Steel yourself for better quality components

Aug 7, 2017

Steel yourself for better quality components

7th Aug 2017

In recent months, we have enjoyed an increasing number of enquiries for not just our speciality of chrome-plated automotive components, but injection moulded parts for a range of projects. But one issue that has cropped up is our choice of tooling material for injection moulding.

Although aluminium tools have attracted a lot of interest, it is largely based on price, not necessarily on the results achieved. We believe this is false economy given the long-term advantages offered by steel tooling and the narrowing gap in pricing.

Steel has been the tool material of choice here at Borough, it’s what we know and what we have used for 50 years, because volume parts require tools that are fully hardened.

We typically produce components for our automotive clients in tens or hundreds of thousands and often millions, so we feel steel gives us greater consistency throughout our long production runs.

In our experience, steel tools do not wear or bruise like aluminium, which can wear more excessively along the split lines.

Steel is also better for polishing, long-term dimensional stability and avoids ‘sinkage’, which can be a problem with some tools for some components.

Whilst some enquirers will ask us to consider using aluminium tools for their projects, we would only consider using them to produce a few hundred prototypes or very low production volumes – otherwise for us it has to be steel.

Despite a lot of noise about the low cost for aluminium, there is hardly any cost difference now, so we always recommend the better option, steel. For Borough, the components we produce and chrome-plate are typically highly visible ‘trim’ items under intense visual scrutiny, for which quality and consistency of replication is critical.

The Borough rule is OEM trim parts for automotive really do require steel tools for injection moulding components, particularly those that take advantage of our new 2-shot machine that allows for selective chrome-plating of components.

For larger mouldings produced by vacuum-forming, like roof linings and interior panels, it is possible to use aluminium tools, which are much more cost-effective than steel when made on this scale. Aluminium tools are also ideal for low quantity applications such as signage, etc., or when upfront costs and short lead times are critical to the success of a project.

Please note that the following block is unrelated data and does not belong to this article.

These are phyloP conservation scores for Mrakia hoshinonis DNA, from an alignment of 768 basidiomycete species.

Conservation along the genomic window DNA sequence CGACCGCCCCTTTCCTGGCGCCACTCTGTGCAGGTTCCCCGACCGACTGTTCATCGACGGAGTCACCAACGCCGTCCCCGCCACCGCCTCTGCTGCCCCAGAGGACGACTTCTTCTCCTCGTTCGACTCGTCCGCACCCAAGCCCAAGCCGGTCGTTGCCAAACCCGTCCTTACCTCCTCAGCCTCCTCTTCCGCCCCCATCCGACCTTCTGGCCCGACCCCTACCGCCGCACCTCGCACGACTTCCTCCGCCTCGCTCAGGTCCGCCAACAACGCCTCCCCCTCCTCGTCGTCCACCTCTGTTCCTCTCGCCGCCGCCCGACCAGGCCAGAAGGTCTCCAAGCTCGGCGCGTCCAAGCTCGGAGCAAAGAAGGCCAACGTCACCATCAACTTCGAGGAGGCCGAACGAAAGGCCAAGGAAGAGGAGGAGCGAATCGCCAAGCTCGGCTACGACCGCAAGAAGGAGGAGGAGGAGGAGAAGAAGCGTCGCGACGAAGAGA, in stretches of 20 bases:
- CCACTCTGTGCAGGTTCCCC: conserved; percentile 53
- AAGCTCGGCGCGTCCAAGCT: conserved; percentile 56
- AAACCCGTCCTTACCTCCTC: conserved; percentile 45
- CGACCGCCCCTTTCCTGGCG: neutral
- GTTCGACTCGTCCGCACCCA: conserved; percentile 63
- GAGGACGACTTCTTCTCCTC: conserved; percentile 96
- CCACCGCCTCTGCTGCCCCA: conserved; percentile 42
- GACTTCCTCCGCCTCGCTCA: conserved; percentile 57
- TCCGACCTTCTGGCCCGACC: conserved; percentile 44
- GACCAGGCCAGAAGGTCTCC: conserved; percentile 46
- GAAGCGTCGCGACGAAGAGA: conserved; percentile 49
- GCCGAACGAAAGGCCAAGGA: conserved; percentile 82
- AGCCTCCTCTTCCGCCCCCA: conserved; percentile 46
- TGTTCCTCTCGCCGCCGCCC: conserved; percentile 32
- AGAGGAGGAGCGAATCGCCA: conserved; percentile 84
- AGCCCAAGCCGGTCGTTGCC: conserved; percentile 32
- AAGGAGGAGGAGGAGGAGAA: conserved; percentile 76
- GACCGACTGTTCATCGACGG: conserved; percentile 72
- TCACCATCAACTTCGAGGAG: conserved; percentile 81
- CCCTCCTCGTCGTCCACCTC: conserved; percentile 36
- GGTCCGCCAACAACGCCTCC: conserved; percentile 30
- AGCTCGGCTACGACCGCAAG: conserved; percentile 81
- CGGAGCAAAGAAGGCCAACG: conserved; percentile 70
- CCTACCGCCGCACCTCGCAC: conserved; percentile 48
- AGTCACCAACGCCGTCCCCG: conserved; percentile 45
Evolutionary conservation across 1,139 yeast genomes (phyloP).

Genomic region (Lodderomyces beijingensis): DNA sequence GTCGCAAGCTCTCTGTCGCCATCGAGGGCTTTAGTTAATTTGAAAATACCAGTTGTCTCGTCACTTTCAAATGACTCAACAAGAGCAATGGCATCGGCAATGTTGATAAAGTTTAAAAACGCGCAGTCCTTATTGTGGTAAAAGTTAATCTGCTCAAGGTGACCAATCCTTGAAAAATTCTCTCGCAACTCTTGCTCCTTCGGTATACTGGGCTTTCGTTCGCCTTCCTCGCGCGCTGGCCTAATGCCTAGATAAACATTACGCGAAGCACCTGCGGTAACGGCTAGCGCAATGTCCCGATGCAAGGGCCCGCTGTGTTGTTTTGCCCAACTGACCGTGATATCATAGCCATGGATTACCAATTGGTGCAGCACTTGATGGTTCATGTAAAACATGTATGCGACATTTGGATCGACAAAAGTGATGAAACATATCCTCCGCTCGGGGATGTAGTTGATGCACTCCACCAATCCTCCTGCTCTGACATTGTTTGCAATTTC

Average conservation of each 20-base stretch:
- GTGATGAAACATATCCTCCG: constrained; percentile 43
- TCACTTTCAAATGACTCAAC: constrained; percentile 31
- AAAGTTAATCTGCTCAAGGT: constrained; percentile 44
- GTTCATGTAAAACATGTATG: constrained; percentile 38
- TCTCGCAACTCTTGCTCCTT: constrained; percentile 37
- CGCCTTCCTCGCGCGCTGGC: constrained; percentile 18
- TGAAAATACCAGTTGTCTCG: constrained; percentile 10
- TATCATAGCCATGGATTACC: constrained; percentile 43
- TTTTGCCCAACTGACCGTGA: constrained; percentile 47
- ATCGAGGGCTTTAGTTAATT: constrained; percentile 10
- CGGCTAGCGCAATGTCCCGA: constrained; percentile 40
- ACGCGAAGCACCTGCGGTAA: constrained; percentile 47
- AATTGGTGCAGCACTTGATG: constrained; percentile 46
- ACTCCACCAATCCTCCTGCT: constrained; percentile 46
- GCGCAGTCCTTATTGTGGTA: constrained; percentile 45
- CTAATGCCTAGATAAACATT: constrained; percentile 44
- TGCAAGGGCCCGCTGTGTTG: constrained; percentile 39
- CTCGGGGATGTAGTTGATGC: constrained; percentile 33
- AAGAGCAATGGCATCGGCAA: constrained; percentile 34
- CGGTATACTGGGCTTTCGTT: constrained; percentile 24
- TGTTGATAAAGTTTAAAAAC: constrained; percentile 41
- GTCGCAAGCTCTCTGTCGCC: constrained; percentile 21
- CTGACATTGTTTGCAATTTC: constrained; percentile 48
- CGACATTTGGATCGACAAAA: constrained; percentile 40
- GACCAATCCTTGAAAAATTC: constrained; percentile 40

Our more than 50 years’ experience of moulding and plating shows that aluminium tooling probably isn’t right for every application. It depends on the material, the part being produced, the volumes involved, and the number and kind of secondary operations being performed.

As with all mouldings to be chrome-plated, we would always recommend involving our design team at the earliest stage. There are critical differences required in the moulding of components specifically for chrome-plating, like avoiding thickness changes which will eliminate uneven cooling that could cause shrinkage and warping.

Unfortunately, the nature of the beast is that mould tools need complex precision mechanisms, with parts that constantly impact each during production of the moulded components. And that is why a steel mould tool is the most durable solution for projects with expected long production runs – even if we’re not chroming the parts afterwards.

So, our advice will always be, choose what works best, as production runs might exceed your expectations and then the false economy of aluminium tooling will really impact the quality and overall cost.